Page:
If hair loss is due to a nutritional deficiency, then a supplement can definitely reverse it. Supplements work for everyone, but I recommend them especially to those who have noticed changes in their hair, for instance, a lessening of volume, shine or moisture. Taking supplements can’t create new follicles, but it will also help restore hair to its optimal condition and increase thickness and moisture.
Ouai hair supplements were specially created by hair guru Jen Atkin and myself to target different hair issues with a daily pill. Find out more about the Ouai hair supplements here.
Your ultimate vitamin guide: It’s important to remember that you need lots of vitamins to get healthy hair growth; taking a supplement like Biotin by itself won’t increase hair growth. And the same goes for your diet; you need a combination of healthy foods. The key vitamins to look for in any supplement are:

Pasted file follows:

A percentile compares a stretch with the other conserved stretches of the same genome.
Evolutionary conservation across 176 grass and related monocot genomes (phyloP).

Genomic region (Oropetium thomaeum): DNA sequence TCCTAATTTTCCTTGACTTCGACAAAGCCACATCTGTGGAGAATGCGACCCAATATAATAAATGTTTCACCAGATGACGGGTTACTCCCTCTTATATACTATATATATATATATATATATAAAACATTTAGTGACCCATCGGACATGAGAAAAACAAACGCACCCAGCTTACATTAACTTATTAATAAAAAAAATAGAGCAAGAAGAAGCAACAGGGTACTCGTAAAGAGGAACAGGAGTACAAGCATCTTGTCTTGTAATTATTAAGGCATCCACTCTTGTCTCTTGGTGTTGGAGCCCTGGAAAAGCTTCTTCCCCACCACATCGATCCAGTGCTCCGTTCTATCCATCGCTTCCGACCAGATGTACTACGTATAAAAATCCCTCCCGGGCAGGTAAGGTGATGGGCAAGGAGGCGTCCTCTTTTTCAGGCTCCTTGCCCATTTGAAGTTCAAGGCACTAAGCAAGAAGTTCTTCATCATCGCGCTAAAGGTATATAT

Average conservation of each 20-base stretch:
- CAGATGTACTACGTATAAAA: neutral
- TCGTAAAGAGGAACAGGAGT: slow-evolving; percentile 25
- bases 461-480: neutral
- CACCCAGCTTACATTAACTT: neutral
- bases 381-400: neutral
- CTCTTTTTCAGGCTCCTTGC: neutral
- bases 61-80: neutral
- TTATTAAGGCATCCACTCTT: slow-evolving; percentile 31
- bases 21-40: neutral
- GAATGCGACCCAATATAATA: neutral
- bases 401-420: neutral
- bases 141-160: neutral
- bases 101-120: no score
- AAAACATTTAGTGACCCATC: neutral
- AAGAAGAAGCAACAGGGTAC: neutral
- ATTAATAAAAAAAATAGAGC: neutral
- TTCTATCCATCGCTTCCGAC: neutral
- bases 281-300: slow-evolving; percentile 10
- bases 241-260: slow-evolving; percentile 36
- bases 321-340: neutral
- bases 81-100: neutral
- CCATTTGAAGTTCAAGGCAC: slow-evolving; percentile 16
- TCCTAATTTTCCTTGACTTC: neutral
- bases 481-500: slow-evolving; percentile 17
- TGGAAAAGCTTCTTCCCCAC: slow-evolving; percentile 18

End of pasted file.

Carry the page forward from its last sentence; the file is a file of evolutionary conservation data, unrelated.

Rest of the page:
Vitamin E: Vitamin E contributes to the integrity of the cell membranes of hair follicles, providing physical stability and reducing the likelihood strands will fall. It also increases capillary growth, which improves the oxygenation of the skin and the transport of essential nutrients to the cells of hair follicles. This increased microcirculation encourages rapid hair growth and the healing of damaged hair shafts.
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Vitamin B: The body doesn’t store vitamin B, so you need to replenish it every day, as it’s essential for keeping the body healthy and for efficiently giving cells energy, including your hair cells. Niacin is a form of Vitamin B, (also known as nicotinic acid or vitamin B3), and is also one of those necessary vitamins in the B family that specializes in DNA repair.